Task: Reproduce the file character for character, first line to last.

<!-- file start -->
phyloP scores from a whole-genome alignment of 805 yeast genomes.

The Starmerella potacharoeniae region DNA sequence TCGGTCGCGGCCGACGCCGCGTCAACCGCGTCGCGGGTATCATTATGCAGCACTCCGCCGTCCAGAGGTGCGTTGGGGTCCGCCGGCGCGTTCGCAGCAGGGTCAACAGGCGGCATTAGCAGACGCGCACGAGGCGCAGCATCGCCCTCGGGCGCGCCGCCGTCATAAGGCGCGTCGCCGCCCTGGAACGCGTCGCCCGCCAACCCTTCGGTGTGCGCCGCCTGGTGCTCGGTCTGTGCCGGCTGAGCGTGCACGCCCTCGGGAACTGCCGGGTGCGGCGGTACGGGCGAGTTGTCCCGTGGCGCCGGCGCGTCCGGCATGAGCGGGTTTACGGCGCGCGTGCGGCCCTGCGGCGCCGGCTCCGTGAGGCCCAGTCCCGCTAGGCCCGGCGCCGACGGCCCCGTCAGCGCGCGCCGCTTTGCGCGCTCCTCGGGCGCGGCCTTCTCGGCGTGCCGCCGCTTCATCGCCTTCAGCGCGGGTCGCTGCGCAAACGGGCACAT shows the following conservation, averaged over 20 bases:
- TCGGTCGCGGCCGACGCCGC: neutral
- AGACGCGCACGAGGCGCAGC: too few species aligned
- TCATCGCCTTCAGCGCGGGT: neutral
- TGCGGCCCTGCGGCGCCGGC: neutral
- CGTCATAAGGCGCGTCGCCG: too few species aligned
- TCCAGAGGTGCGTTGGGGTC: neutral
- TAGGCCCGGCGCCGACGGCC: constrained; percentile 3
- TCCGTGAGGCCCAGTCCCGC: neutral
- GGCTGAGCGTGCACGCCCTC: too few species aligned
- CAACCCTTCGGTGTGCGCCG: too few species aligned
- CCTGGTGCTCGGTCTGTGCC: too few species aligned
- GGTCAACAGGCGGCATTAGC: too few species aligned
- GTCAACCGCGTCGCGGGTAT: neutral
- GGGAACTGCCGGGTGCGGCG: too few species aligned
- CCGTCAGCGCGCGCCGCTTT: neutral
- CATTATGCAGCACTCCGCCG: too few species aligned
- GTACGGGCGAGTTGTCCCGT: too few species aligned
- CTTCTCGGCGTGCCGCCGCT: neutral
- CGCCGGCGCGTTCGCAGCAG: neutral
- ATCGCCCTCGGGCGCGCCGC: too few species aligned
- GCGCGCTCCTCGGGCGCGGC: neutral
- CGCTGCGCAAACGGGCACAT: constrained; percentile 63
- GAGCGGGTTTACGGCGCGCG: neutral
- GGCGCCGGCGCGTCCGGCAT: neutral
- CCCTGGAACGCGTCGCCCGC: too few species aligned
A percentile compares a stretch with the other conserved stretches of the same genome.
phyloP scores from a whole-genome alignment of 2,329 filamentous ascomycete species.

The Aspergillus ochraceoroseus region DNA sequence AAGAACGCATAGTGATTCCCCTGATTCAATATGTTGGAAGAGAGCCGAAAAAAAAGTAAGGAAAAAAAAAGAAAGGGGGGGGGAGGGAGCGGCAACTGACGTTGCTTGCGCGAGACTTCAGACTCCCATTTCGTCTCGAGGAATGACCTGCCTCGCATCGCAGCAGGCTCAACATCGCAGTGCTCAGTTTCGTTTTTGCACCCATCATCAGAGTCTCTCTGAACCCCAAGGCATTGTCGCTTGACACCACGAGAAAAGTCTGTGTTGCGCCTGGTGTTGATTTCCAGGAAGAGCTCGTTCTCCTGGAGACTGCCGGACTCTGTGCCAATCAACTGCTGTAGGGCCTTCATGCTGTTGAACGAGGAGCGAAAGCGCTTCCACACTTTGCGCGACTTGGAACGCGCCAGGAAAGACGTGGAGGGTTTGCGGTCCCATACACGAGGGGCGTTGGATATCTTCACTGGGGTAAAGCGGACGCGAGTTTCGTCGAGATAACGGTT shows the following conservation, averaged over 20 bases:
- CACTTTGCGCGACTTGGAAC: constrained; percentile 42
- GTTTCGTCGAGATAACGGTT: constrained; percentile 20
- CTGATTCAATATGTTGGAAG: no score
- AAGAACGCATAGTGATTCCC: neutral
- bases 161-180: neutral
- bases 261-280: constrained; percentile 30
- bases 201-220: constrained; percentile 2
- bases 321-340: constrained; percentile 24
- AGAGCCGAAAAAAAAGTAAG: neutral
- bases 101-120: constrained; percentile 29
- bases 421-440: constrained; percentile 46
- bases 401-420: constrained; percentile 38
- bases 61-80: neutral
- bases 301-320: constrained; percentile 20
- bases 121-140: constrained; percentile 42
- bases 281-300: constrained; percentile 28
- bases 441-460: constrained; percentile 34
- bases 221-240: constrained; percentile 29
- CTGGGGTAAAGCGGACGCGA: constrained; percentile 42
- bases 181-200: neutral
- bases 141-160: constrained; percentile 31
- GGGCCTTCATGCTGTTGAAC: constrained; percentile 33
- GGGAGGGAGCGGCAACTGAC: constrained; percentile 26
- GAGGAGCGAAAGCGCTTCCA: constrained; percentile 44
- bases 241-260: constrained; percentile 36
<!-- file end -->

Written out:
phyloP scores from a whole-genome alignment of 805 yeast genomes.

The Starmerella potacharoeniae region DNA sequence TCGGTCGCGGCCGACGCCGCGTCAACCGCGTCGCGGGTATCATTATGCAGCACTCCGCCGTCCAGAGGTGCGTTGGGGTCCGCCGGCGCGTTCGCAGCAGGGTCAACAGGCGGCATTAGCAGACGCGCACGAGGCGCAGCATCGCCCTCGGGCGCGCCGCCGTCATAAGGCGCGTCGCCGCCCTGGAACGCGTCGCCCGCCAACCCTTCGGTGTGCGCCGCCTGGTGCTCGGTCTGTGCCGGCTGAGCGTGCACGCCCTCGGGAACTGCCGGGTGCGGCGGTACGGGCGAGTTGTCCCGTGGCGCCGGCGCGTCCGGCATGAGCGGGTTTACGGCGCGCGTGCGGCCCTGCGGCGCCGGCTCCGTGAGGCCCAGTCCCGCTAGGCCCGGCGCCGACGGCCCCGTCAGCGCGCGCCGCTTTGCGCGCTCCTCGGGCGCGGCCTTCTCGGCGTGCCGCCGCTTCATCGCCTTCAGCGCGGGTCGCTGCGCAAACGGGCACAT shows the following conservation, averaged over 20 bases:
- TCGGTCGCGGCCGACGCCGC: neutral
- AGACGCGCACGAGGCGCAGC: too few species aligned
- TCATCGCCTTCAGCGCGGGT: neutral
- TGCGGCCCTGCGGCGCCGGC: neutral
- CGTCATAAGGCGCGTCGCCG: too few species aligned
- TCCAGAGGTGCGTTGGGGTC: neutral
- TAGGCCCGGCGCCGACGGCC: constrained; percentile 3
- TCCGTGAGGCCCAGTCCCGC: neutral
- GGCTGAGCGTGCACGCCCTC: too few species aligned
- CAACCCTTCGGTGTGCGCCG: too few species aligned
- CCTGGTGCTCGGTCTGTGCC: too few species aligned
- GGTCAACAGGCGGCATTAGC: too few species aligned
- GTCAACCGCGTCGCGGGTAT: neutral
- GGGAACTGCCGGGTGCGGCG: too few species aligned
- CCGTCAGCGCGCGCCGCTTT: neutral
- CATTATGCAGCACTCCGCCG: too few species aligned
- GTACGGGCGAGTTGTCCCGT: too few species aligned
- CTTCTCGGCGTGCCGCCGCT: neutral
- CGCCGGCGCGTTCGCAGCAG: neutral
- ATCGCCCTCGGGCGCGCCGC: too few species aligned
- GCGCGCTCCTCGGGCGCGGC: neutral
- CGCTGCGCAAACGGGCACAT: constrained; percentile 63
- GAGCGGGTTTACGGCGCGCG: neutral
- GGCGCCGGCGCGTCCGGCAT: neutral
- CCCTGGAACGCGTCGCCCGC: too few species aligned
A percentile compares a stretch with the other conserved stretches of the same genome.
phyloP scores from a whole-genome alignment of 2,329 filamentous ascomycete species.

The Aspergillus ochraceoroseus region DNA sequence AAGAACGCATAGTGATTCCCCTGATTCAATATGTTGGAAGAGAGCCGAAAAAAAAGTAAGGAAAAAAAAAGAAAGGGGGGGGGAGGGAGCGGCAACTGACGTTGCTTGCGCGAGACTTCAGACTCCCATTTCGTCTCGAGGAATGACCTGCCTCGCATCGCAGCAGGCTCAACATCGCAGTGCTCAGTTTCGTTTTTGCACCCATCATCAGAGTCTCTCTGAACCCCAAGGCATTGTCGCTTGACACCACGAGAAAAGTCTGTGTTGCGCCTGGTGTTGATTTCCAGGAAGAGCTCGTTCTCCTGGAGACTGCCGGACTCTGTGCCAATCAACTGCTGTAGGGCCTTCATGCTGTTGAACGAGGAGCGAAAGCGCTTCCACACTTTGCGCGACTTGGAACGCGCCAGGAAAGACGTGGAGGGTTTGCGGTCCCATACACGAGGGGCGTTGGATATCTTCACTGGGGTAAAGCGGACGCGAGTTTCGTCGAGATAACGGTT shows the following conservation, averaged over 20 bases:
- CACTTTGCGCGACTTGGAAC: constrained; percentile 42
- GTTTCGTCGAGATAACGGTT: constrained; percentile 20
- CTGATTCAATATGTTGGAAG: no score
- AAGAACGCATAGTGATTCCC: neutral
- bases 161-180: neutral
- bases 261-280: constrained; percentile 30
- bases 201-220: constrained; percentile 2
- bases 321-340: constrained; percentile 24
- AGAGCCGAAAAAAAAGTAAG: neutral
- bases 101-120: constrained; percentile 29
- bases 421-440: constrained; percentile 46
- bases 401-420: constrained; percentile 38
- bases 61-80: neutral
- bases 301-320: constrained; percentile 20
- bases 121-140: constrained; percentile 42
- bases 281-300: constrained; percentile 28
- bases 441-460: constrained; percentile 34
- bases 221-240: constrained; percentile 29
- CTGGGGTAAAGCGGACGCGA: constrained; percentile 42
- bases 181-200: neutral
- bases 141-160: constrained; percentile 31
- GGGCCTTCATGCTGTTGAAC: constrained; percentile 33
- GGGAGGGAGCGGCAACTGAC: constrained; percentile 26
- GAGGAGCGAAAGCGCTTCCA: constrained; percentile 44
- bases 241-260: constrained; percentile 36